To show his new government’s welcome to foreign investment which can surely play a key role in fulfilling his ambitious plans, Jokowi will also have to strengthen the Investment Coordinating Board (BKPM) to reduce red tape and create a one-stop shop for foreign investors. Despite improvements, Indonesia’s investment climate has long been characterized by legal uncertainty and endemic corruption. Investors also face generally complex and time consuming bureaucracy and unclear regulatory frameworks,
such as lengthy licensing procedures. Frequent policy and regulation change remains of concern to investors. “Indonesia needs to bring more clarity and certainty to its law system,” said
Chang.

Market Research Prepares Establishing Foothold

Chang said that Taiwanese companies looking at establishing a presence in Indonesia should research the market and understand the risks, as well as the opportunities. TETO can help Taiwanese companies to navigate the bureaucracy by providing honest information so that they can evaluate prospects before more resources are committed, including advice and insight related to emerging trends, major barriers or regulations, and qualified contacts who have the local expertise to help them refine and implement their investment strategy. For example, he said, Taiwan’s Ministry of Economy established a Taiwan Desk in 2007 in cooperation with BKPM to help Taiwanese businesses solve investment problems and provide market and investment information such as most updated regulations and policies.”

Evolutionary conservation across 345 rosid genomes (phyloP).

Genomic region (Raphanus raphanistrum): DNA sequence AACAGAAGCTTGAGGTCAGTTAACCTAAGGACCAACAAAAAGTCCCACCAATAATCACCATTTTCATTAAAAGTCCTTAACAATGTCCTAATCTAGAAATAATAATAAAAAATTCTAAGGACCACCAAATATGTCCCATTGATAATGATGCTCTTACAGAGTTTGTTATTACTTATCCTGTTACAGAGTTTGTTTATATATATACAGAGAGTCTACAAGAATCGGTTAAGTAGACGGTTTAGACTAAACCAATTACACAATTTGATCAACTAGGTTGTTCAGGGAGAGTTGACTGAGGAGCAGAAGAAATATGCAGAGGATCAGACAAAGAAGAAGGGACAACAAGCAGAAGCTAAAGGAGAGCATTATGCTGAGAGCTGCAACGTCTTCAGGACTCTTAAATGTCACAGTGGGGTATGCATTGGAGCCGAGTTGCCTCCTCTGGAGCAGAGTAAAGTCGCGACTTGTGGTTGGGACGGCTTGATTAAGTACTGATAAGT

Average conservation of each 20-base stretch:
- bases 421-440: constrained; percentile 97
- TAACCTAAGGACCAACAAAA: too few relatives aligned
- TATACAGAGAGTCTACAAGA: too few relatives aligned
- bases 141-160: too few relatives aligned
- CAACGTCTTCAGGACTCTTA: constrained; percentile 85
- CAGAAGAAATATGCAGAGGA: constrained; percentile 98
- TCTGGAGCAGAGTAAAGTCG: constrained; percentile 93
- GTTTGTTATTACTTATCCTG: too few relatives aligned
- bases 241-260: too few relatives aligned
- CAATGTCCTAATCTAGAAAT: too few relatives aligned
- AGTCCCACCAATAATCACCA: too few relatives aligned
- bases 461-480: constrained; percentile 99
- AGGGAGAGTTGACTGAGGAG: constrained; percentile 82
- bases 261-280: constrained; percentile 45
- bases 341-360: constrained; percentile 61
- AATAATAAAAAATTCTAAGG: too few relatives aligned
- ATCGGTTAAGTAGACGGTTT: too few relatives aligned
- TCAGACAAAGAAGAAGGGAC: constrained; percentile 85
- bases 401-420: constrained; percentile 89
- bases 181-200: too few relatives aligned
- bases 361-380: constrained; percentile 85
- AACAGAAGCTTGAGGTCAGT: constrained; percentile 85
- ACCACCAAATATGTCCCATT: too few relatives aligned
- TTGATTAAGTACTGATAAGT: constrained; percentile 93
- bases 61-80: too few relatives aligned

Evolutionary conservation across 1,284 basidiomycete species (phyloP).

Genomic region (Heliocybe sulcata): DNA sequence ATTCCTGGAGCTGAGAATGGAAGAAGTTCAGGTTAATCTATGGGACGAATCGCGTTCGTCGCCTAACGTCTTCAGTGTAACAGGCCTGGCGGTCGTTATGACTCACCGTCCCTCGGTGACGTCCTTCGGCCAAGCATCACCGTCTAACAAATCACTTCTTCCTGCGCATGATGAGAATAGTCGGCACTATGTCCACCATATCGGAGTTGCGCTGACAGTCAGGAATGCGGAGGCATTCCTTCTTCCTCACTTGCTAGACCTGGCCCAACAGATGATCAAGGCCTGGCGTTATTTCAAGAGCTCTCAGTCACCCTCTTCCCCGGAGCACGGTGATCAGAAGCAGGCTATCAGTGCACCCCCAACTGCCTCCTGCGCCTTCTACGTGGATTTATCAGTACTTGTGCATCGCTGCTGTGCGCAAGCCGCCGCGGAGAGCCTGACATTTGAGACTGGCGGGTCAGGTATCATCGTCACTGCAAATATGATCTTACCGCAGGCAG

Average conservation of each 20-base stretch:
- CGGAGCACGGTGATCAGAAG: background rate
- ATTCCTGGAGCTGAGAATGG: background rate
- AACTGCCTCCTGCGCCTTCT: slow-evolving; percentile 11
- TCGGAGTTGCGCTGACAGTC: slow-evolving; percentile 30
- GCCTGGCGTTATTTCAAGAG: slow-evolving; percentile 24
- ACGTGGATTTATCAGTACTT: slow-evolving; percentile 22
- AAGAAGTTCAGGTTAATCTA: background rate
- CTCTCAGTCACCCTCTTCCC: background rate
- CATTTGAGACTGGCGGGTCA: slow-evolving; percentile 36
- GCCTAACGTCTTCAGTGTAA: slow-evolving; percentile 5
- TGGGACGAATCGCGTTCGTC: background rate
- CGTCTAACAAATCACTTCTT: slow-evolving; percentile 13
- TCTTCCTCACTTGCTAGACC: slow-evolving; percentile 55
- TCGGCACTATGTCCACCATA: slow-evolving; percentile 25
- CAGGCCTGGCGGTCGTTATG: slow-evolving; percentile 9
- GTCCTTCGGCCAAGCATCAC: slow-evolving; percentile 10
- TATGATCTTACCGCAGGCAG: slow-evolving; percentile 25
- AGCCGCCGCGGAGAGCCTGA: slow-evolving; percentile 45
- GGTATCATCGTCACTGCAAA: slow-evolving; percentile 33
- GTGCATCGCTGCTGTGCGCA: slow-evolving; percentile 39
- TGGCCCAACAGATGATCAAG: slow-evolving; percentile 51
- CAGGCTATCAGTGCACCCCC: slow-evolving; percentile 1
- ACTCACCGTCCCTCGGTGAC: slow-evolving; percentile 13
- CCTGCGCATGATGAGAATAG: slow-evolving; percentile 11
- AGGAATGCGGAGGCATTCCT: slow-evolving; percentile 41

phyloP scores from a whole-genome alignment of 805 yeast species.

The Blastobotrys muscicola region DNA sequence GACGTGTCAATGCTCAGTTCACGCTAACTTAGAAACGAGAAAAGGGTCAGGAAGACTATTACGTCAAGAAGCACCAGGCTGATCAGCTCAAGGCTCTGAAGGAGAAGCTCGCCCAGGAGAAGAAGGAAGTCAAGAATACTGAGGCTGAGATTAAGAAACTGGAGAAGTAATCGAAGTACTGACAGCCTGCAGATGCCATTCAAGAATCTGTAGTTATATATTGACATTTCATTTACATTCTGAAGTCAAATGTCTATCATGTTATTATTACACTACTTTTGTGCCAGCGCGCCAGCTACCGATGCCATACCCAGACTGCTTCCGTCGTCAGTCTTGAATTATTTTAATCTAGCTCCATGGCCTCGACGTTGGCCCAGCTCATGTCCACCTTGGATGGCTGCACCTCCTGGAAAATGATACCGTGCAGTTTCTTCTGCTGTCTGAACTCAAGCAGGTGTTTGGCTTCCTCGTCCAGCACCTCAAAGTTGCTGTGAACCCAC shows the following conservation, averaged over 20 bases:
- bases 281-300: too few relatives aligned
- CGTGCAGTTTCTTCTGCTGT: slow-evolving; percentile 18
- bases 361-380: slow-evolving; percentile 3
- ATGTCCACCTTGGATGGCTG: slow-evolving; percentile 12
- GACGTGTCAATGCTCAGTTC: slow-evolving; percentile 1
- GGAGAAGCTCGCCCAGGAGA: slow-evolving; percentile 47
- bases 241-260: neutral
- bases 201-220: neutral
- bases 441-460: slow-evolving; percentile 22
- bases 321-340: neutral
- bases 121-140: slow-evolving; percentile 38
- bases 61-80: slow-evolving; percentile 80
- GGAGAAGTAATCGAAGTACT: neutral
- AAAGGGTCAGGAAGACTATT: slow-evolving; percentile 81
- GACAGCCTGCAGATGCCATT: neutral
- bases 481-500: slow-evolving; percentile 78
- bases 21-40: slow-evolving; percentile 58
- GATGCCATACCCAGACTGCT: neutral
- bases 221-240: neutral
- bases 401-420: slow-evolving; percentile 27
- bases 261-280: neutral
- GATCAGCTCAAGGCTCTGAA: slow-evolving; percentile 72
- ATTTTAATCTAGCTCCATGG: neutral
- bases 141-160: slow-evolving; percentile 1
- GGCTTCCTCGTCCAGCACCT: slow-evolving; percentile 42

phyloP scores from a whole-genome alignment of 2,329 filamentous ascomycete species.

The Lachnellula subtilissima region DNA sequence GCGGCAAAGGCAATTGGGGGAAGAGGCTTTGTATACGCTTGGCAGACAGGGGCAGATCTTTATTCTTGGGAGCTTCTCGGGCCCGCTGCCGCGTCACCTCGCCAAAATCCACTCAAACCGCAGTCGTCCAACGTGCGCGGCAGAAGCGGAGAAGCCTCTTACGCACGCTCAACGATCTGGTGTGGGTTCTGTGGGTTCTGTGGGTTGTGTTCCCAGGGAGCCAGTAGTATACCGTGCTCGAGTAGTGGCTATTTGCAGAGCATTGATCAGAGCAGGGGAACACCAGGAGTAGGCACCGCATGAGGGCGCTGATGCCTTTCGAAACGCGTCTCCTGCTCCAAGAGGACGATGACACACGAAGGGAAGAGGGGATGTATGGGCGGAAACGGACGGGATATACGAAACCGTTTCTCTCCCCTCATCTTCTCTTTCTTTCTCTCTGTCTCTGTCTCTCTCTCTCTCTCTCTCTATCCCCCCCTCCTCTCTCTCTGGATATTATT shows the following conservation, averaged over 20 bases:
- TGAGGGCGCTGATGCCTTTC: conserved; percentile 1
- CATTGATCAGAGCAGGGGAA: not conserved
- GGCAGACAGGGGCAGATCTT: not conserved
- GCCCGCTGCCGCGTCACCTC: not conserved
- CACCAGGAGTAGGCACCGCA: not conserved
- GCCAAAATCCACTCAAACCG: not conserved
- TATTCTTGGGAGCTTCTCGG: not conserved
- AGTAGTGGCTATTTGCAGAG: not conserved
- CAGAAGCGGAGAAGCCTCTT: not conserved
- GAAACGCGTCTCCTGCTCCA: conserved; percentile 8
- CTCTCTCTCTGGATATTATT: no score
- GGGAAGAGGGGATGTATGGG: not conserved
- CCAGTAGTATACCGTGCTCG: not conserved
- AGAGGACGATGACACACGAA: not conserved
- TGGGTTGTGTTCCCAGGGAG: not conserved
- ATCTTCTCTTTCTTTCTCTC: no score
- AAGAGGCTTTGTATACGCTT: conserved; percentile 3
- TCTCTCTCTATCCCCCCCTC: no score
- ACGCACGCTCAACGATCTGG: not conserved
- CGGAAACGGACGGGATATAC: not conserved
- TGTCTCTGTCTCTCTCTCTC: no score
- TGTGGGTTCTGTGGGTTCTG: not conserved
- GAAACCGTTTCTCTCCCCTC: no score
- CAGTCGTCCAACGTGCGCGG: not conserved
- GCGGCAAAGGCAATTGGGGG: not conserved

In addition, Taiwan is currently negotiating an ECA (Economic Cooperation Agreement) with Indonesia to protect Taiwan’s investment in the country and provide better access to its domestic market. To tap Indonesia’s rising domestic market, TETO has been working for 5 years with Taiwan Trade Center in Jakarta in promoting innovative Taiwan Excellence brands to local consumers through integrated marketing.
With all the closely integrated efforts, Chang believes that the bilateral economic and trade interchange will definitely improve further upon the past continuous success.